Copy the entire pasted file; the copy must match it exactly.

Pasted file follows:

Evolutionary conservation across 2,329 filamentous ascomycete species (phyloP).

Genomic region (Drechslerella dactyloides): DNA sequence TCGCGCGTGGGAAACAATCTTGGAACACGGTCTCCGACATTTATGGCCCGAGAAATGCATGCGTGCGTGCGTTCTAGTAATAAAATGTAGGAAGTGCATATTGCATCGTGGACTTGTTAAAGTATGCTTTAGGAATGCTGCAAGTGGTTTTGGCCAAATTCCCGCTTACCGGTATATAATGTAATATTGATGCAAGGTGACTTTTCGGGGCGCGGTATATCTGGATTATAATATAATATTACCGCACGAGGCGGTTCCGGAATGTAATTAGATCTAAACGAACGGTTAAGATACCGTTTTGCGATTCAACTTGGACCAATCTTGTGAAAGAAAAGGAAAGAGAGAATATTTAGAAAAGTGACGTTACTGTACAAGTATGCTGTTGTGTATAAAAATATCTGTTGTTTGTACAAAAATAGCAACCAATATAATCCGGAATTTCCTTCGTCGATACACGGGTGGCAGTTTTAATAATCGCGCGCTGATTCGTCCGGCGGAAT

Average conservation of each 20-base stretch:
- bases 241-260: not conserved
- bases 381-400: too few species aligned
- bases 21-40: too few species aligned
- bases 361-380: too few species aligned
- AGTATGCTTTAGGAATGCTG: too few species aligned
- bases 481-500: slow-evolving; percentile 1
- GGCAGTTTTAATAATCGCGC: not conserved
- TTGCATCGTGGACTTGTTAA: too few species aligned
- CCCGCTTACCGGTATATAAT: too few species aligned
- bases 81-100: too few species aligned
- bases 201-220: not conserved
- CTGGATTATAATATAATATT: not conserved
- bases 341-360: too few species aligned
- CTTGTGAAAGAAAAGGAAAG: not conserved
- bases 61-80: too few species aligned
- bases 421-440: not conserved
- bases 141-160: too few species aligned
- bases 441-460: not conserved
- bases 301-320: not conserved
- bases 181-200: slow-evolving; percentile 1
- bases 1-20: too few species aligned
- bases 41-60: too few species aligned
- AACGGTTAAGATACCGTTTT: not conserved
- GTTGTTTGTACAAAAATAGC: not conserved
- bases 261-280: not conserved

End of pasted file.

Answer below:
Evolutionary conservation across 2,329 filamentous ascomycete species (phyloP).

Genomic region (Drechslerella dactyloides): DNA sequence TCGCGCGTGGGAAACAATCTTGGAACACGGTCTCCGACATTTATGGCCCGAGAAATGCATGCGTGCGTGCGTTCTAGTAATAAAATGTAGGAAGTGCATATTGCATCGTGGACTTGTTAAAGTATGCTTTAGGAATGCTGCAAGTGGTTTTGGCCAAATTCCCGCTTACCGGTATATAATGTAATATTGATGCAAGGTGACTTTTCGGGGCGCGGTATATCTGGATTATAATATAATATTACCGCACGAGGCGGTTCCGGAATGTAATTAGATCTAAACGAACGGTTAAGATACCGTTTTGCGATTCAACTTGGACCAATCTTGTGAAAGAAAAGGAAAGAGAGAATATTTAGAAAAGTGACGTTACTGTACAAGTATGCTGTTGTGTATAAAAATATCTGTTGTTTGTACAAAAATAGCAACCAATATAATCCGGAATTTCCTTCGTCGATACACGGGTGGCAGTTTTAATAATCGCGCGCTGATTCGTCCGGCGGAAT

Average conservation of each 20-base stretch:
- bases 241-260: not conserved
- bases 381-400: too few species aligned
- bases 21-40: too few species aligned
- bases 361-380: too few species aligned
- AGTATGCTTTAGGAATGCTG: too few species aligned
- bases 481-500: slow-evolving; percentile 1
- GGCAGTTTTAATAATCGCGC: not conserved
- TTGCATCGTGGACTTGTTAA: too few species aligned
- CCCGCTTACCGGTATATAAT: too few species aligned
- bases 81-100: too few species aligned
- bases 201-220: not conserved
- CTGGATTATAATATAATATT: not conserved
- bases 341-360: too few species aligned
- CTTGTGAAAGAAAAGGAAAG: not conserved
- bases 61-80: too few species aligned
- bases 421-440: not conserved
- bases 141-160: too few species aligned
- bases 441-460: not conserved
- bases 301-320: not conserved
- bases 181-200: slow-evolving; percentile 1
- bases 1-20: too few species aligned
- bases 41-60: too few species aligned
- AACGGTTAAGATACCGTTTT: not conserved
- GTTGTTTGTACAAAAATAGC: not conserved
- bases 261-280: not conserved